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Cold Spring Harbor Laboratory Press, Genome Research, 2(17), p. 175-183

DOI: 10.1101/gr.5509507

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Curated genome annotation of Oryza sativa ssp. japonica and comparative genome analysis with Arabidopsis thaliana

Journal article published in 2007 by Takeshi Itoh, Antonio Costa de Oliveira, Tsuyoshi Tanaka, Roberto A. Barrero, Chisato Yamasaki, Yasuyuki Fujii, Phillip B. Hilton, Baltazar A. Antonio, Hideo Aono, Rolf Apweiler, Richard Bruskiewich, Thomas Bureau, Frances Burr, Antonio Costa de Oliveira, Galina Fuks and other authors.
This paper is made freely available by the publisher.
This paper is made freely available by the publisher.

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Abstract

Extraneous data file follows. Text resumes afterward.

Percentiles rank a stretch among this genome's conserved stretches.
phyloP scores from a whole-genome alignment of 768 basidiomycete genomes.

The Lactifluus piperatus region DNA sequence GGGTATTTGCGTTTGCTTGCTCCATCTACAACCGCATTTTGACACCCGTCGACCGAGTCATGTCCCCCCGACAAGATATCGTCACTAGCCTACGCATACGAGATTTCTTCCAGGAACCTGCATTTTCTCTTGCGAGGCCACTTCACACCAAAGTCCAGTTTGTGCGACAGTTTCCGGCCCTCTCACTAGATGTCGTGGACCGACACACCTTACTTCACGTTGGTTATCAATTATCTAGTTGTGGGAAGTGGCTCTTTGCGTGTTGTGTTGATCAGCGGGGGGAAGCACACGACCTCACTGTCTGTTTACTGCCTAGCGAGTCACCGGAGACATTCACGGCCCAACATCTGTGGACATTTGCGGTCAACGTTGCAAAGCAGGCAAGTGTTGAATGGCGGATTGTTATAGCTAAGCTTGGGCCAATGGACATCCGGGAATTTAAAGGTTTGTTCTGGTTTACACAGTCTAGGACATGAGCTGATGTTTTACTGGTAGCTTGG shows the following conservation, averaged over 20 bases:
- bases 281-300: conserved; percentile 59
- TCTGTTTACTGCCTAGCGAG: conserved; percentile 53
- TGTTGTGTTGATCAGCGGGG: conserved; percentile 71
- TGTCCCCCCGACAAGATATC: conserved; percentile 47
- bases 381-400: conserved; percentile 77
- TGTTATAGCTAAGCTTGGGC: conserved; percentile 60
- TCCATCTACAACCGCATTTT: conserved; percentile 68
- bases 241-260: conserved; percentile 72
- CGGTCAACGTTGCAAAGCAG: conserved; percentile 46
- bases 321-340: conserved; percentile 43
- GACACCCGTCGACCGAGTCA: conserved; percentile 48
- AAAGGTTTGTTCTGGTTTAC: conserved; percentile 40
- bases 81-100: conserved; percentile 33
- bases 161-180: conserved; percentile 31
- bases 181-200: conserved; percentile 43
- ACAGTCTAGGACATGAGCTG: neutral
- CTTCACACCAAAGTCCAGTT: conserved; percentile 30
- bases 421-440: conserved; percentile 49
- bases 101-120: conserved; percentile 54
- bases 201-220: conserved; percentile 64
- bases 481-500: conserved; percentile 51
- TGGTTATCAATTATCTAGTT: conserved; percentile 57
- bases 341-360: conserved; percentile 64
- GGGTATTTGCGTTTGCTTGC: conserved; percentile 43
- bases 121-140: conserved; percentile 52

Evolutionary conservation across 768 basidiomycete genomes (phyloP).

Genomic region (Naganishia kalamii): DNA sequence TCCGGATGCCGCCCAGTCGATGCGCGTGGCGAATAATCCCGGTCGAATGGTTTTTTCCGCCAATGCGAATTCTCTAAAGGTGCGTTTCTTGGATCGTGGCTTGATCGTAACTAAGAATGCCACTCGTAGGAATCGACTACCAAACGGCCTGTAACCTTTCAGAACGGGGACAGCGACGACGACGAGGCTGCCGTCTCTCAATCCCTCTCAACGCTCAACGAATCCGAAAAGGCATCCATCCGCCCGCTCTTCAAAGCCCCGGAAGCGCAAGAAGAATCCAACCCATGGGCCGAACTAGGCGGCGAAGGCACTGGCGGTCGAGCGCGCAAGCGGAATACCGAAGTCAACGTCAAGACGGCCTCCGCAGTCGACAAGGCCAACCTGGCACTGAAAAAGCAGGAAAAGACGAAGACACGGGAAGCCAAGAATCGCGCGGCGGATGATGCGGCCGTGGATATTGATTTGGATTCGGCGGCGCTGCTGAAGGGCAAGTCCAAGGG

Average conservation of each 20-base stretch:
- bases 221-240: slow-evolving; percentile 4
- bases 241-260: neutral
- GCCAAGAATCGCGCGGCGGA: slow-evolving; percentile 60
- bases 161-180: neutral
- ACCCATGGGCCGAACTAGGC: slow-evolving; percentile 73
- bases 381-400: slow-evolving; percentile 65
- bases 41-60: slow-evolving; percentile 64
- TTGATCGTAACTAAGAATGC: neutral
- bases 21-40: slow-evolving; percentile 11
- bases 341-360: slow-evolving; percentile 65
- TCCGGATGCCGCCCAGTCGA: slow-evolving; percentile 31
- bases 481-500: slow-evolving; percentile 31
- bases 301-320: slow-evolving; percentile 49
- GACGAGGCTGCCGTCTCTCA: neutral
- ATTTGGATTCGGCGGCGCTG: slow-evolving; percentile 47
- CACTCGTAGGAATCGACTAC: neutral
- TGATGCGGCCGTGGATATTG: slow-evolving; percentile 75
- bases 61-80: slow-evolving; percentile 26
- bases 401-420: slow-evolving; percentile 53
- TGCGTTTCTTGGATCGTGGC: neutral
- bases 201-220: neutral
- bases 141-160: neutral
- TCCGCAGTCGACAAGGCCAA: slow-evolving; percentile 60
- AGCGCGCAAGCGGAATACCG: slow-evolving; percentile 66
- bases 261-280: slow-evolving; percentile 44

We present here the annotation of the complete genome of rice Oryza sativa L. ssp. japonica cultivar Nipponbare. All functional annotations for proteins and non-protein-coding RNA (npRNA) candidates were manually curated. Functions were identified or inferred in 19,969 (70%) of the proteins, and 131 possible npRNAs (including 58 antisense transcripts) were found. Almost 5000 annotated protein-coding genes were found to be disrupted in insertional mutant lines, which will accelerate future experimental validation of the annotations. The rice loci were determined by using cDNA sequences obtained from rice and other representative cereals. Our conservative estimate based on these loci and an extrapolation suggested that the gene number of rice is approximately 32,000, which is smaller than previous estimates. We conducted comparative analyses between rice and Arabidopsis thaliana and found that both genomes possessed several lineage-specific genes, which might account for the observed differences between these species, while they had similar sets of predicted functional domains among the protein sequences. A system to control translational efficiency seems to be conserved across large evolutionary distances. Moreover, the evolutionary process of protein-coding genes was examined. Our results suggest that natural selection may have played a role for duplicated genes in both species, so that duplication was suppressed or favored in a manner that depended on the function of a gene.